". Typical volunteer recruiting is like the total stranger who sees a gorgeous woman and asks, "Hey, would you marry me?" Or perhaps like the woman who stands up in church and announces, "I'm looking for a husband. Anyone interested in marrying me tomorrow see me after the service." We suggest that the mistake most volunteer managers make is aggressive spouse-hunting, not dating.
How does the dating process work?
Glad you asked. The process works like this: Ask for a date:
Ask the pre-volunteer to help at an event to give them a taste of your ministry. It might be scooping ice-cream or serving at a registration table. Hopefully, this will give the potential volunteer a chance to see your ministry in action. This kind of ministry-visit will present what you do far better than any brochure or video.
The goal isn't marriage; it's just to get a date. We have found that when people get a taste, they feel blessed and want to give back, but they don't rush into long-term commitments. The First Date:
The goal of this date is to get a second date, so at the event, slip up alongside this person and visit. When Jonathan was in youth ministry, he asked Troy, who happens to be over 6 feet and huge, to stand guard at a door for a Campus Life event. During the evening, Jonathan stood by Troy and told him stories about some of the kids. Troy was impressed with the impact of the ministry. He wanted to get involved, but he was a computer programmer, not your typical youth volunteer. Jonathan took Troy to Starbucks, and they talked about the kids. As Jonathan listened, he discovered that Troy had some technology skills that he needed for his ministry. That was ten years ago, and Troy is still using those skills in Jonathan's ministry today. The Second Date:
The purpose of the second date is to present your work. We love to have second dates at Starbucks. We do a lot of listening, but also talk about our need and how the pre-volunteer might be part of our team. We ask for feedback-how they think that they might help. What are their strengths, talents and experience that might help them. What is their experience? What is their passion?
Although the content of the meeting is important, the actual purpose of the meeting is to get future dates. You ask them, "Is this something that you would be interested in?" When the person responds yes to that question, they have given you permission to ask for the future dates. Be very specific. You take the information that the person gave to you in the first dates and design a job description for the person. Future Dates:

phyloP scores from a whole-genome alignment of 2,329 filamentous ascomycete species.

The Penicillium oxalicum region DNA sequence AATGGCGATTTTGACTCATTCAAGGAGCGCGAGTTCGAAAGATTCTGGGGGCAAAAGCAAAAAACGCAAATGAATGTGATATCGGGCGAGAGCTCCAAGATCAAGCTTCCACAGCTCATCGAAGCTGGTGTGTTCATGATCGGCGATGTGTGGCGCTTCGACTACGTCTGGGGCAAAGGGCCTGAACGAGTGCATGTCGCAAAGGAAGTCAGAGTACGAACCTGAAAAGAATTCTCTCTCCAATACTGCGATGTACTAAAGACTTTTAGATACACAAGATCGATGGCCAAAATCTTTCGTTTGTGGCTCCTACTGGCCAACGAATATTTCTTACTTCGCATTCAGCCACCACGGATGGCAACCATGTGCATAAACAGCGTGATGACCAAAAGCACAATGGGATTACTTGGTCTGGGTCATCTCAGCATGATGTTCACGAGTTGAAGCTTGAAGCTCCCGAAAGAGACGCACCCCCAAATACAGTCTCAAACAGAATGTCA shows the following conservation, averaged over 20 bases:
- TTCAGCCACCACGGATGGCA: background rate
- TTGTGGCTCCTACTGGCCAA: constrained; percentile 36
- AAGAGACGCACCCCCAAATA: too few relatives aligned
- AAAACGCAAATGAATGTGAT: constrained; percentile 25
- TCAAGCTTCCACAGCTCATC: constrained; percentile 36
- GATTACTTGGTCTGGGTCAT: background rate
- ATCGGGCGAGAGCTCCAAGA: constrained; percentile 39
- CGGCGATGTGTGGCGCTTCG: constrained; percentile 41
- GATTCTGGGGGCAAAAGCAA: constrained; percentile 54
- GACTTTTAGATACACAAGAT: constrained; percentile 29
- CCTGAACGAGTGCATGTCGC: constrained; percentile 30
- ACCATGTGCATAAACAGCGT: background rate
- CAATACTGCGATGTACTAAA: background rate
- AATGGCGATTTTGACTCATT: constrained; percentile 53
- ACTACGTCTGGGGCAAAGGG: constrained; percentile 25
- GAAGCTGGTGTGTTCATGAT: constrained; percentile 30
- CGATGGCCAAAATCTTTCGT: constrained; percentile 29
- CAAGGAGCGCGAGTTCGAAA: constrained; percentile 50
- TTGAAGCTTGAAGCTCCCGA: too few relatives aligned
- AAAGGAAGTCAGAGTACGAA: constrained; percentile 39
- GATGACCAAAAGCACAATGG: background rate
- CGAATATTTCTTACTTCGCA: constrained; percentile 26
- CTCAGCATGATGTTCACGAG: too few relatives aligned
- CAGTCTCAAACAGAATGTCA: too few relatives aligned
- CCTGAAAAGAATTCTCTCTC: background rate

The goal is to ask them if they would make the commitment to be a part of your ministry team. Many volunteers will make a commitment after the second date because in that period of time they have attended your meetings, read information about your organization and are ready to get involved. However, some will need more time. They may say no at first, but don't be discouraged because "no" often doesn't mean "no" but "not now." In six months to a year the volunteer manager needs to ask for another date.
Some impatient, impulsive pastors say, "I don't have time to meet with each volunteer multiple times to recruit them." It can sound overwhelming; however, when you look at the time you waste training and retraining the high percentage of volunteers who are quitting, you are way ahead by using the "dating" method. Bottom line-Recruiting is asking for Dates
Technically, recruiting is what we do once we are in front of a prospective volunteer. Marketing (an announcement) gets us there; recruiting is our behavior once we're there. Recruiting is a conversation very similar to other conversations you have during the day. The only difference is that instead of chatting about sports or cars or relationships, it is about the possibility of discovering and using the gifts God has given.
Pastors must change their perception of the word volunteer. Volunteer cannot be viewed as a verb. We are not looking for someone "to volunteer." We are looking for someone to make a commitment (that is the verb) as a volunteer (the noun) in the ministry. When we recognize the significance of volunteer as a noun, we will quit asking for people to volunteer. Instead, we will ask for dates.
If you enjoyed this article from Jonathan McKee, learn even more about recruiting, managing and keeping volunteers in Jonathan's book, THE NEW BREED: Recruiting, Training, Managing and Occasionally Even Firing Today's Volunteers
(Click here for that book at a discounted price